Compared to CCU and elective rotations, we found that moral distress was significantly higher during ICU and CTU rotations. The reason for this observation may be that ICU and CTU rotations have high turnover of the sickest patients and where residents have longer work hours and may experience lack of support. This interpretation is consistent with previous studies of nurses in which sicker patients, lack of time, and low staffing have been linked to moral distress.23,41
These findings call for further studies to identify the causes of moral distress in residents to identify potential solutions. Factors that contribute to moral distress in nurses include insufficient numbers of staff, inadequately trained staff, and organizational policies, such as ineffective pain control orders, that make it hard for nurses to meet the needs of families and patients.41 The most recent Canadian study on moral distress showed that nurses are suffering from higher moral distress than staff physicians in the ICU setting.26 Medical residents face challenges that are similar to those of nurses - perceived lack of support and challenge of the hierarchy within the medical team (attending physicians leading the care) but there are currently no data to illuminate the causes of moral distress in this population.10
Jacobson and Redman described the link between unresolved ethical problems and reduced job satisfaction, burnout, and high staff turnover.42,43 An example of this link is that five to 25 percent of nurses who participated in Corley’s studies left their position as a result of moral distress.20,44 Similarly, in our study, 26% of respondents were considering leaving their position as a result of their moral distress. Millette pointed to powerlessness as a major factor that influences nurses who change their position.45 In our study, moral distress (which can be due to powerlessness), emotional exhaustion, and depersonalization were all associated with the tendency to quit the job. Similarities between our results and those in studies of nurses are expected because both residents and nurses report feeling a lack of control and stress despite their important and irreplaceable services and responsibilities. Both professions also experience long work hours and lack of support.10,41
In our study, 79% of resident respondents reported some degree of burnout and 21% reported a high degree of burnout as indicated by abnormal levels of all three domains of the MBI-HSS. This is consistent with previous studies from the United States which reported that up to 76% of residents experience some degree of burnout.10,13 Our result is also compatible with a study of Family Practice residents at UBC in 2012, which showed a 70% burnout rate.46 Although our cross-sectional analysis precludes any inferences about causality, the relationship that we observed between moral distress and depersonalization suggests that moral distress may cause this component of burnout.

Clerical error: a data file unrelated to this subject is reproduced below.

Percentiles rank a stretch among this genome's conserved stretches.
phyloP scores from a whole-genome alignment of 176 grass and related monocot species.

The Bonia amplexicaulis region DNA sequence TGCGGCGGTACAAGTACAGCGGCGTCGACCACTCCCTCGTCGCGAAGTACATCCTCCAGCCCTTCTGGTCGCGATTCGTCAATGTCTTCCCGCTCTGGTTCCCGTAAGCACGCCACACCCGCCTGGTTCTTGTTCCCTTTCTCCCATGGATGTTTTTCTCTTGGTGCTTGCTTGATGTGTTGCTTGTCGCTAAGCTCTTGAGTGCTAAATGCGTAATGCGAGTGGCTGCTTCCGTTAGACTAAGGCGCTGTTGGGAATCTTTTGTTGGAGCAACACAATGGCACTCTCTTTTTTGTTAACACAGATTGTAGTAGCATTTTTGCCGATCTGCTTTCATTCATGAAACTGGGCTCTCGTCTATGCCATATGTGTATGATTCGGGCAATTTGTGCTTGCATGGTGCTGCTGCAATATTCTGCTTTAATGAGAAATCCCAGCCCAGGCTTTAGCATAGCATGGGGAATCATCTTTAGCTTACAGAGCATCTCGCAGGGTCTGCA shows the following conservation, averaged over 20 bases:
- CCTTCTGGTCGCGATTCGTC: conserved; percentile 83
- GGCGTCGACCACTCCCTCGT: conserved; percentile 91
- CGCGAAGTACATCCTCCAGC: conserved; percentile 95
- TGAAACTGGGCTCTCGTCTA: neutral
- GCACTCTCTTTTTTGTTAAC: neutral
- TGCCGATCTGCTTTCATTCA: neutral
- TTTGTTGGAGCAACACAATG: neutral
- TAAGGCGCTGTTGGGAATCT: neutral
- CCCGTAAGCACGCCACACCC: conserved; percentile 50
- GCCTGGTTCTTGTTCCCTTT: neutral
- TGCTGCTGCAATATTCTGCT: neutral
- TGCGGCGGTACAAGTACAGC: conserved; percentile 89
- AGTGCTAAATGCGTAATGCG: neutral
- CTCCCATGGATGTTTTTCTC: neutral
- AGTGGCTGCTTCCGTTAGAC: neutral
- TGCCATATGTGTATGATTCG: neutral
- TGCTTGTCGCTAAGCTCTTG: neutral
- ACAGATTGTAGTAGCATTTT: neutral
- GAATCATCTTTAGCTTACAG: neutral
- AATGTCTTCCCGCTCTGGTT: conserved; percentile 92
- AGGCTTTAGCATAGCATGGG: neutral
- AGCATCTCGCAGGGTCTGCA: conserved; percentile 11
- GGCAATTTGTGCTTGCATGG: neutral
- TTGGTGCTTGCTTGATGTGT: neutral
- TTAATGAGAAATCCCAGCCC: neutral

In our study, women reported a higher degree of emotional exhaustion, and South Asians reported a higher degree of personal achievement. These findings have not been reported in previous studies of burnout in residents; in addition, none of the previous studies were done in Canadian settings.10
The consequences of moral distress and burnout are serious. For example, both can affect patient care through more self-reported medical errors, inappropriate care of patients, increased length of stay, and escape-avoidance strategies in the affected health care provider that are directed towards patients.17,46–49 These findings indicate that the mental health of health care providers is an important priority for the health care system.
Although this is the first Canadian study on moral distress and burnout in residents which points to the association between these phenomena and intention to quit the job, our study is limited by its cross-sectional design, small sample size, and likely inadequate statistical power to detect some of the differences that we were examining. In addition, we relied on the memory of the residents about their experience over the preceding year to assess their level of distress and burnout, and there are no standards against which to validate these measures of moral distress. In addition, our study is limited to one institution and one specialty; the results may not be generalizable to other settings or specialty trainees. Finally, we cannot rule out selection bias because we distributed the surveys only to the residents who voluntarily attended the academic half days; this approach was due to the constraints of our research ethics board. Nevertheless, we had a response rate of 51%. It is possible that moral distress and burnout may be different in the residents who did not attend academic half-day sessions and were not able to volunteer to participate in our study.
We are not aware of any formal curricula in the Canadian IM residency programs and affiliated hospitals to enable residents with strategies to recognize their feelings and address their emotional needs. Residents contribute significantly to the work done in university-affiliated hospitals, often being the front-line providers in caring for the sickest patients. This responsibility may predispose the residents to feelings of frustration, fatigue, anxiety, and based on our study, moral distress and burnout. These findings require attention to recognize these phenomena and develop appropriate interventions to address moral distress and burnout in residents. Further longitudinal and multi-centre studies would also help to identify the causes of distress and burnout in residents.
Conflicts of interest: There are no conflicts of interest for any of the authors.